3 tail hedging strategies to build in-house
Fuelled by the ongoing trend to build customised investment strategies in-house, demand for tools to build bespoke tail risk strategies is increasing. To create and analyse how a certain strategy would have performed historically, investors need access to comprehensive backtesting and analytics tools, including market data for a wide range of asset classes and instruments.
We built three examples of tail risk overlay strategies to hedge an investment in the S&P 500 index (SPX) against larger drawdowns:
1. Buying puts
The strategy invests in 5% out-of-the-money 1M put options on the SPX every month. The portfolio’s overall exposure to the put options is determined by the rolling beta of the tail risk strategy to the SPX.
The strategy systematically buys 25% out-of-the-money 3M SPX put options, which is financed by selling 25% out-of-the-money SPX call options where the portfolio’s overall exposure is determined analogous to the buying puts strategy.
3. Dynamic collar
A dynamic version of the collar strategy where the exposure to the call options changes over time using a threshold based on the strategy’s realised volatility.
In our empirical tests, we have deliberately calibrated the strategies to better distinguish each strategy’s features. Accordingly, they have a significant impact on the portfolio’s risk-/return characteristics. The risk budget allocated to any tail risk strategy is individual and needs to be tailored to each investor’s circumstances.
Source: SigTech analysis. Performance in USD shown for the time period January 2019 - December 2021.
Source: SigTech analysis for the time period January 2019 - December 2021. Covid sell-off = drawdown from mid-February until end of March 2020. All data in USD.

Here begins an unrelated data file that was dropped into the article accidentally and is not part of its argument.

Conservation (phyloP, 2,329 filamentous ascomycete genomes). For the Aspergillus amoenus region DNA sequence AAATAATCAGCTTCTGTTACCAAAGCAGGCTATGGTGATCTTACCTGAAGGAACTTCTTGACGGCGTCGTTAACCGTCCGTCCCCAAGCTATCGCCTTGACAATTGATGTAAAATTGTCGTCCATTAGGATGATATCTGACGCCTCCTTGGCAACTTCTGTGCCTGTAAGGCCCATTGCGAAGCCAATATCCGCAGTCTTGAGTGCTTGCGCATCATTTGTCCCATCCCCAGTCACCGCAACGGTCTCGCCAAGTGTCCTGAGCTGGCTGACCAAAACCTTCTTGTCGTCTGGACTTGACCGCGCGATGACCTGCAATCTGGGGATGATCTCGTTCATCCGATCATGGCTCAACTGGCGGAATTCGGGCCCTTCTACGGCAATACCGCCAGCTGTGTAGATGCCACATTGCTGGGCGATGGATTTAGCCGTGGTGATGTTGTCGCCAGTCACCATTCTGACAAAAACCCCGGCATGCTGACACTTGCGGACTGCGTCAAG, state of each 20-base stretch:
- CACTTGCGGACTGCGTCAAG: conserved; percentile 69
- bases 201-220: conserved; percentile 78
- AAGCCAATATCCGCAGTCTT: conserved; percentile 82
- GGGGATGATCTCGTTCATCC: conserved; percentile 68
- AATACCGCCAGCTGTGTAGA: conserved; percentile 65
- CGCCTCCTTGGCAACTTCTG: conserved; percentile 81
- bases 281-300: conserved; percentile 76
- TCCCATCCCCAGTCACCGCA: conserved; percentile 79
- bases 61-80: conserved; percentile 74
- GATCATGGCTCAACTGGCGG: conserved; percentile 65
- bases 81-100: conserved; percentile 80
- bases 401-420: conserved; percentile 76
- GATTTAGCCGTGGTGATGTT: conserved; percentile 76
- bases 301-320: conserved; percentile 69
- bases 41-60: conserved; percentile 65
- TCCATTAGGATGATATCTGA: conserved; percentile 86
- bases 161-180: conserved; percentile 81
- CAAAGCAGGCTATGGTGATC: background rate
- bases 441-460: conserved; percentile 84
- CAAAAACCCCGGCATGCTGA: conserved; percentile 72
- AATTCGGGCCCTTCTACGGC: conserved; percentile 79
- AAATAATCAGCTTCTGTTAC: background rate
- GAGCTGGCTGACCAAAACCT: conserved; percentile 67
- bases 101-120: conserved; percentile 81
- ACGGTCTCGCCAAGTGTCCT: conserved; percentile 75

Source: SigTech analysis. Returns in USD shown for the time period January 2019 - December 2021.
Tail risk strategies reduce overall portfolio risk, but at the cost of lower returns in a bull market.
A generic buying puts strategy adds significant value during large drawdowns, but over time exhibits a hefty performance drag from option premiums paid.
Tail risk strategies offer valuable protection during severe sell-offs but are slow to increase beta exposure during strong rebounds (e.g. Q2 2020).
Fixing the roof while the sun is shining
The obvious advantage of tail risk strategies is limiting short-term portfolio losses but they also have a secondary benefit. Reducing drawdowns enables investors to act anti-cyclically in times of crisis and reallocate to assets that exhibit higher return expectations than they did before the downturn. For example, institutional investors, asset managers and hedge funds increasing their allocation to equities during the Covid sell-off in March/April 2020.
The key to successful tail risk management is to define your game plan before tail events materialise. In addition, applying a systematic approach carries the positive effect of being able to shut out various behavioural biases that often negatively impact the decision-making process in chaotic market environments.
The last decade has seen some of the strongest portfolio performances on record. However, the first clouds are appearing on the horizon and the risk of a downturn is increasing. Now is the best time to build your game plan for which tail risk strategies to apply and when.